Did you know Australia now has the facilities and research to screen adolescents and young adults for early identification of type 1 diabetes?
Diagnosis of type 1 diabetes typically arises after the onset of the classic symptoms; constant thirst, increased urination, irritability and weight loss.
What many don’t realise is that there were already chemical markers indicating this prior to the onset of symptoms. For some this may be a few months, others years. These chemical markers are called islet autoantibodies, and people with two or more of these are considered to be in the first stage of type 1 diabetes.
What benefits comes with being screened?
- Numerous clinical trials exist and continue to advance for people developing type 1 diabetes. Some of these trials aim to prevent or delay the onset; so if you or a loved one is found to have islet autoantibodies, you will have the opportunity to participate in these.
- Many people developing symptoms of diabetes experience ketoacidosis - which is a dangerous level of acids in the blood. Screening may prevent initial illness caused by the onset of symptoms.
- It could eventually help us prevent T1D altogether. Preventative medications that are in current testing have been found to be more effective at the earliest stage of type 1 diabetes - before one’s immune cells are too damaged. Being screened means that you have the best chance to catch it early and begin preventative treatments.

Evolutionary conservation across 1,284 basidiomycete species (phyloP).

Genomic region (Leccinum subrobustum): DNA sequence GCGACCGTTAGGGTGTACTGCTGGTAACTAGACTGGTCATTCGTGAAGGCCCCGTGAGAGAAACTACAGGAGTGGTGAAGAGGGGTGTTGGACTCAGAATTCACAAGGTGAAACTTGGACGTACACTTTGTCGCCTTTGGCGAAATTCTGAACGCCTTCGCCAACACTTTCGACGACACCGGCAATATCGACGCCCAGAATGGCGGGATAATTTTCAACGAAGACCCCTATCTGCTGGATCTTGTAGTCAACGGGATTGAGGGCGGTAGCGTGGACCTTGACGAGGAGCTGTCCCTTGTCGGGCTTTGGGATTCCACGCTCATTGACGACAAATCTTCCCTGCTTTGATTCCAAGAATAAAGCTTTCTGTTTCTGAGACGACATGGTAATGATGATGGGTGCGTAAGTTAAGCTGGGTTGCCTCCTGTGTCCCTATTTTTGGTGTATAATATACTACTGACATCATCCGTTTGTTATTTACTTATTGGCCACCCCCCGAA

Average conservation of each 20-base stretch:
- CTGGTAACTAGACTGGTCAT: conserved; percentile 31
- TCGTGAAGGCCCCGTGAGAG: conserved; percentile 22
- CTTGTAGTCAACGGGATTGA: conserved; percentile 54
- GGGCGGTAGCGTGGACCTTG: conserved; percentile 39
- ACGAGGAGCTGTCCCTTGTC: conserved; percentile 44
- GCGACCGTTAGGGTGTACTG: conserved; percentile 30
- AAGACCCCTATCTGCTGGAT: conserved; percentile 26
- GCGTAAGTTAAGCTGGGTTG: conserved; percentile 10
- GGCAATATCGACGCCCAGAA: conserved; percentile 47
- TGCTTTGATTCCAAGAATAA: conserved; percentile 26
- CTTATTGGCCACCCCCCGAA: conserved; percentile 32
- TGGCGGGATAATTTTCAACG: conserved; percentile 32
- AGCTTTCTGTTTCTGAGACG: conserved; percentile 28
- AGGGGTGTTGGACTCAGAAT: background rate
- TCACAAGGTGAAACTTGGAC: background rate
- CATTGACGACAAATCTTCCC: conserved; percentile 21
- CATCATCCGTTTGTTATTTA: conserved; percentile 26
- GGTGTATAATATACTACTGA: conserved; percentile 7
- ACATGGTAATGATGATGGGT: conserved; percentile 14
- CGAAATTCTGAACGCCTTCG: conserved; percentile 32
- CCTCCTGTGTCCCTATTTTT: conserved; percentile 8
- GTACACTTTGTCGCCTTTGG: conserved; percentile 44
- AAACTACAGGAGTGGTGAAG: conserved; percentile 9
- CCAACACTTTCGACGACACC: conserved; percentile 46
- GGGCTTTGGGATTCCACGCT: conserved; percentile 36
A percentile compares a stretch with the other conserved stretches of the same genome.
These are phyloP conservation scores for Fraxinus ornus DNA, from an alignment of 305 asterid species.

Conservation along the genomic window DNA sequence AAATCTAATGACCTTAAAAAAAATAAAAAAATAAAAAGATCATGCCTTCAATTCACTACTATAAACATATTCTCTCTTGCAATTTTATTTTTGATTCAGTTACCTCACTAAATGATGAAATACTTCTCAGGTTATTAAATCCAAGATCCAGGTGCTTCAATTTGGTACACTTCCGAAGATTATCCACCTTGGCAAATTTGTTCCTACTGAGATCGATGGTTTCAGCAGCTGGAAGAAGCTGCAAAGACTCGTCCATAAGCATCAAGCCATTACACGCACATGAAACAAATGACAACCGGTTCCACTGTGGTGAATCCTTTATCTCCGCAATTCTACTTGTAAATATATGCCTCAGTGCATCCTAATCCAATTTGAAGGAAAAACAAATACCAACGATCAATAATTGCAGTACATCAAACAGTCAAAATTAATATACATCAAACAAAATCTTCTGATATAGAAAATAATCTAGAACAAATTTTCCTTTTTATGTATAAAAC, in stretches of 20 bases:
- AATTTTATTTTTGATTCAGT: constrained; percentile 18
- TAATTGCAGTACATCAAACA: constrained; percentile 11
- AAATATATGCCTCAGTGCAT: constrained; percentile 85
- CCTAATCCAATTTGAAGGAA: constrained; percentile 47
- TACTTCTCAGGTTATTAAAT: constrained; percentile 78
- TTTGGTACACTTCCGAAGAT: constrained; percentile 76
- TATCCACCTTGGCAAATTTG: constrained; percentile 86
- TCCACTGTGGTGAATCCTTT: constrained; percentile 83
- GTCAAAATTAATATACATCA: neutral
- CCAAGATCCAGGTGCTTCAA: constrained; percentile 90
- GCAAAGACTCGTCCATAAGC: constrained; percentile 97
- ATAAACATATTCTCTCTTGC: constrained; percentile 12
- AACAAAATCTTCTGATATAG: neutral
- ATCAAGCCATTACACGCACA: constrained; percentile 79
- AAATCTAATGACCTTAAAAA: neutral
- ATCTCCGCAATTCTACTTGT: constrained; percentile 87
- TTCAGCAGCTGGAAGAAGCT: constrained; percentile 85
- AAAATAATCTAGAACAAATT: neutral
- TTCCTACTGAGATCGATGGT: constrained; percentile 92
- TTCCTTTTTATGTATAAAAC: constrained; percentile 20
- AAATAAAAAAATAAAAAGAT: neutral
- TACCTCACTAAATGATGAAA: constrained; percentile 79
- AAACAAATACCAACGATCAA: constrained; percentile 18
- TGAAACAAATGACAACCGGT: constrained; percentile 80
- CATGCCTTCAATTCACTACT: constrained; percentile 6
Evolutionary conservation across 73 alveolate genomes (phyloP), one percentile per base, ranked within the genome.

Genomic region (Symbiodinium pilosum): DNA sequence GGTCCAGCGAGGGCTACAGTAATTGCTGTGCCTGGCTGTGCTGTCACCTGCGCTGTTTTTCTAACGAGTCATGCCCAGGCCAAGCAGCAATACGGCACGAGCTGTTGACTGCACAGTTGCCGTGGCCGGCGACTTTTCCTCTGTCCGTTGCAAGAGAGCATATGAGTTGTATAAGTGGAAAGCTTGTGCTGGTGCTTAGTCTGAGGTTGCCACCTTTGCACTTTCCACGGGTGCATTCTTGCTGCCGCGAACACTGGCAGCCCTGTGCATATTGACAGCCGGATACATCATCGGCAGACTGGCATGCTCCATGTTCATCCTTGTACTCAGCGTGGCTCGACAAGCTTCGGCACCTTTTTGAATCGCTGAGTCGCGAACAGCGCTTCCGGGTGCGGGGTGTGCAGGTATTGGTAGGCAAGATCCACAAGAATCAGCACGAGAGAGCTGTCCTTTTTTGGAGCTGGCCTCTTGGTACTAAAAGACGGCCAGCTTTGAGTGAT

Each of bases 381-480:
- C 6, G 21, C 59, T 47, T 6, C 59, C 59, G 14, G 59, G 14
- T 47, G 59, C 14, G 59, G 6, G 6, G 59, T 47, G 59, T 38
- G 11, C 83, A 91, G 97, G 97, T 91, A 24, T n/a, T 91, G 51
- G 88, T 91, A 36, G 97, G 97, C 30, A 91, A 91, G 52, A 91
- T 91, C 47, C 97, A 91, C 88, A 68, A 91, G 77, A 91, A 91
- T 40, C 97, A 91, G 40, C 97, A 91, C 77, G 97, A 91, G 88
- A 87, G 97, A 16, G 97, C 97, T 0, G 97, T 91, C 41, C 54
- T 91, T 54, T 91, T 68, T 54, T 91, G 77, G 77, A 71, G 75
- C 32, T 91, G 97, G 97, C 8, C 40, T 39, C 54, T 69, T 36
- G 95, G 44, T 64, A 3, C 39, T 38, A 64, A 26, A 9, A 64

To be screened for diabetes, all that is required of you is to fulfil the existing criteria and have a blood test. It can take up to 2 months for the laboratory to test the blood for the diabetes antibodies, and if any are identified, a second blood collection will be requested to confirm.
How I can have a loved one screened:
At the moment, Type1Screen has made this testing available to residents of Australia and New Zealand between the ages of 2 and 30, with a relative diagnosed with type 1 diabetes or a previously positive antibody test.
To participate, head to the Type1Screen website, become familiar with the information and process and then sign and send back the consent form to the email provided. Once the team has received your form, they will send you a survey. Following this, they will refer you for a blood test at your local pathology clinic.